Wolverines swing into new season
There’s a lot of uncertainty from Truckee High softball team members and coaches regarding the quickly approaching season.
“It’s really kind of hard to tell,” Wolverines head coach Mitch Brown said about how competitive his team is this year. “I like our attitude and I like our heart, though.
“We have good defense but I don’t know what we’re gonna do beyond that.”
Brown’s vacillating forecast stems from the fact that Truckee lost three of its top players a season ago to graduation: Ace pitcher Kaley White, slugging shortstop Julie Rohrback and center fielder Courtney Prouty, who provided the comic relief, Brown said.
With the void comes the shuffling of players around the field.
Senior Kathleen Lee, last year’s backup to White, inherited the job as starting pitcher. Junior Kelly Stephens, who started at second base as a sophomore last year, will shift to shortstop while senior Corina Mincey will step in as the new second baseman. Junior Jordan Raber will likely play third, Brown said.
Katie Geresy, a senior co-team captain with first baseman Dani Turner and Lee, will replace Prouty in center field. And Brown said he is leaning towards starting sophomores Katie Reiswig in left field and Logan White in right.
“I think we’re pretty strong this year,” Geresy said. “We might struggle a little with pitching, because we only have one pitcher, but we’ll be strong at the plate and in the field.”
Rohrback, who recently returned from playing fall ball at Shasta (community) College (she said she felt like she needed a break from playing softball), is helping coach the team. From what she has seen, this year’s squad has more speed and a wider variety of skill than last year’s, which lost to Pahrump Valley in the state championship tournament.
“They have the talent,” Rohrback said. “And everybody seems to gel pretty well. They just need to be guided down the right road.”
That’s something Rohrback believes she can help Brown do.
“I enjoy the girls. They’re fun. I can relate to them and show them stuff because I’ve experienced everything,” she said.
One thing the team will undoubtedly miss is the power Rohrback provided in the cleanup spot, as well as the output from White and Prouty.
Turner, a left-handed hitter who possesses some pop of her own, said the losses will be felt but not to the point of causing concern.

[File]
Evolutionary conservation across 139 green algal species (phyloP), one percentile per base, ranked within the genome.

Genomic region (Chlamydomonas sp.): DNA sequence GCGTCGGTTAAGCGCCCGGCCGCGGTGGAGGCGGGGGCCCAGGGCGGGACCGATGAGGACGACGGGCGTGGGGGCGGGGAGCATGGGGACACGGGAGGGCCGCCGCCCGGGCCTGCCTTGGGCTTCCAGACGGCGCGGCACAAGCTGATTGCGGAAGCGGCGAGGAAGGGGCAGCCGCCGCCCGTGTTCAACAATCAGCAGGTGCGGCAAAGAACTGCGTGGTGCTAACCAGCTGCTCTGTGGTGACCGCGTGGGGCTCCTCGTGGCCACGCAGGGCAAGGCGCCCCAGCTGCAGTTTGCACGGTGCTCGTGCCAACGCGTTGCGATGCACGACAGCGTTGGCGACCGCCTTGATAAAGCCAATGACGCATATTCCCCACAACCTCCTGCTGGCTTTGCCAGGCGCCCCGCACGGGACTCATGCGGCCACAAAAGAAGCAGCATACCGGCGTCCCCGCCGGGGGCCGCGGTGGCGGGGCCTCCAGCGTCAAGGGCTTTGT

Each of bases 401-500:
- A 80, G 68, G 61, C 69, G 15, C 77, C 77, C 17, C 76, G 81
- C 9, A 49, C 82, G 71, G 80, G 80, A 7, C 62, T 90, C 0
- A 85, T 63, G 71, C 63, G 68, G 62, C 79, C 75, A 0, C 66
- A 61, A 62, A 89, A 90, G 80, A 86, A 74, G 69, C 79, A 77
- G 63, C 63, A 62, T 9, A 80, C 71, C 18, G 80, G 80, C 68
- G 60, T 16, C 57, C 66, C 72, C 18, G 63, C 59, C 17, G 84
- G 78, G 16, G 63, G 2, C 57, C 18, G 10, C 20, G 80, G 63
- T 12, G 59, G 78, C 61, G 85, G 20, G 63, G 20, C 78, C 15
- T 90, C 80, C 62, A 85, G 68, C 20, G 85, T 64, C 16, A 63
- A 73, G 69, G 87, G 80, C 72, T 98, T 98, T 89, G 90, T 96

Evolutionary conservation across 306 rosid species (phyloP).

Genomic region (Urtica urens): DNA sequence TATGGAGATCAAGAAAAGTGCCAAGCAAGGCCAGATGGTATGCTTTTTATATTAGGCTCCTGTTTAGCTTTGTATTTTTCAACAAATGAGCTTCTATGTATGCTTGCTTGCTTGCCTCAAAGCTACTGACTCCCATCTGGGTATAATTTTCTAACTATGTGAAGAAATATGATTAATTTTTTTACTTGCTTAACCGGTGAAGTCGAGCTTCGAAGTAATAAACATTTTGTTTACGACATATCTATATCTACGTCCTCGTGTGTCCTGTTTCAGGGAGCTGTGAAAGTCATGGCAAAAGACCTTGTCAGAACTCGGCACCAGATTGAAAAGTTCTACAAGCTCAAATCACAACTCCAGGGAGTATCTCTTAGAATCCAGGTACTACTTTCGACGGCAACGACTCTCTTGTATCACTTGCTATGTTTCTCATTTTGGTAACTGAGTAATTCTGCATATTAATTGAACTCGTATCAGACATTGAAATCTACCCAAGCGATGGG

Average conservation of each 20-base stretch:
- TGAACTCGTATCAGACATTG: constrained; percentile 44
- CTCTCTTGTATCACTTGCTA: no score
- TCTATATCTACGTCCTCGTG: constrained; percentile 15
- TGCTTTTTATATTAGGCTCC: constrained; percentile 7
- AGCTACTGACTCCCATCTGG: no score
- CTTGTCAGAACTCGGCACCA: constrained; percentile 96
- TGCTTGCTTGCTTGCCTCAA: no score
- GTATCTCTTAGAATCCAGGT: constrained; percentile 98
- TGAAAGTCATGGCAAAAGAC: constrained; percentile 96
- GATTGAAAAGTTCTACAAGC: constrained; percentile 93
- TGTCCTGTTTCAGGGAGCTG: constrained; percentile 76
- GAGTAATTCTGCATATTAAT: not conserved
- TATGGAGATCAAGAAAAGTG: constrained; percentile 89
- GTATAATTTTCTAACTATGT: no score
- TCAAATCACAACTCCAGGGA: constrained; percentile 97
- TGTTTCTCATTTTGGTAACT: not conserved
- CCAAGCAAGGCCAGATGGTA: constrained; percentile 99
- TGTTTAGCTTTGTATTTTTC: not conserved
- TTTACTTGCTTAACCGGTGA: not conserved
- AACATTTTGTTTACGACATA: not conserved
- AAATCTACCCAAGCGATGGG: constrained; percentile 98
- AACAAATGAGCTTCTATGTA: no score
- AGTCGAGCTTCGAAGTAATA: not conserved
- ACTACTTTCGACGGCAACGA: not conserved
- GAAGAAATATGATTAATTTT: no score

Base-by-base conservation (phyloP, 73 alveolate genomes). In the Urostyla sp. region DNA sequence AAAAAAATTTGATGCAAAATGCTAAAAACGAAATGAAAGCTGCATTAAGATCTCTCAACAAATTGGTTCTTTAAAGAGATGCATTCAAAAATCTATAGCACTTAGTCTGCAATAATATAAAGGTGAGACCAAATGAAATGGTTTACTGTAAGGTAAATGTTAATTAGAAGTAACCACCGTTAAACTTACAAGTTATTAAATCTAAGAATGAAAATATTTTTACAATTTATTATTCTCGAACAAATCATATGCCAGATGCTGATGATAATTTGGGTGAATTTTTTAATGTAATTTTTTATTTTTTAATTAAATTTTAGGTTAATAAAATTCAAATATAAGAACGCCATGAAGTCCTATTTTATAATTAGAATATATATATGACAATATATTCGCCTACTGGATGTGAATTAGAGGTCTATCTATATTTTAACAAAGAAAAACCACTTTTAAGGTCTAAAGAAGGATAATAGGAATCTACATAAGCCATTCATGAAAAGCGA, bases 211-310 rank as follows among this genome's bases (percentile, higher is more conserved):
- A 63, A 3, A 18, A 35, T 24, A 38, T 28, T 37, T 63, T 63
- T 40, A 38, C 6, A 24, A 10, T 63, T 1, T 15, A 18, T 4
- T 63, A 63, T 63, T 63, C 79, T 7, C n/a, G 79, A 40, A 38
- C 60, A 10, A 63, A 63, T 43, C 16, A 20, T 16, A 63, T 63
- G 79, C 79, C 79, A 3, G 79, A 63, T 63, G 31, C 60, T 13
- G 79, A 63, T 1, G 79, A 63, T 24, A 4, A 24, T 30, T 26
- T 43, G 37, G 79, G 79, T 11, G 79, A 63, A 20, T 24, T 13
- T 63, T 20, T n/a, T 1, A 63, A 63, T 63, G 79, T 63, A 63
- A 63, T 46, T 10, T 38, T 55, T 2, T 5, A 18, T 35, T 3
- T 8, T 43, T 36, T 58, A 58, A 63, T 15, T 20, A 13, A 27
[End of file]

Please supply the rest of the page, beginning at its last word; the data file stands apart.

“It will definitely make a difference, but we’ve got some hitters who can pick up the slack, so I’m not worried about that,” Turner said.
“We’re pretty good,” Truckee’s first baseman continued. “We’re short a catcher and a pitcher, but other than that …”
The missing catcher is Alycia Smith, a junior who opted not to play this year. In Smith’s place, juniors Katie Zusy and Amanda Jones will battle for the vacant position.
Zusy ” a first-year varsity player who cited a higher level of intensity and more running in practice as the main differences between JV and varsity ” is entering the season with an optimistic but realistic outlook.
“We all have potential, we just have to use it in the games,” she said, something the Wolverines had trouble doing in the preseason Yerington Tournament a couple weeks ago, when they went 0-3. “I think just everything needs working on.”
And with practices squeezed into the Truckee High gym, with an occasional workout in Reno, it’s difficult to shake off the inevitable accumulation of rust.
“It’s really hard to get back into it because we never play on a field,” Zusy said.
Geresy, as well as her teammates and coaches, agree.
“It’s hard for us. We can’t really field in here,” Geresy said of the gym, where hitting via soft toss, a pitching machine and tees remains the staple of practice. “It’s strictly batting, so we don’t get in any dirt time.”
With a season that stretches into mid May, however, all that gym business will most likely change ” at some point.
“It’s been rocky at first,” Stephens said, “but I think we’ll come together.”
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After COVID-19 disrupted events across the Truckee-Tahoe area, the region’s premier competitive events are back in full swing.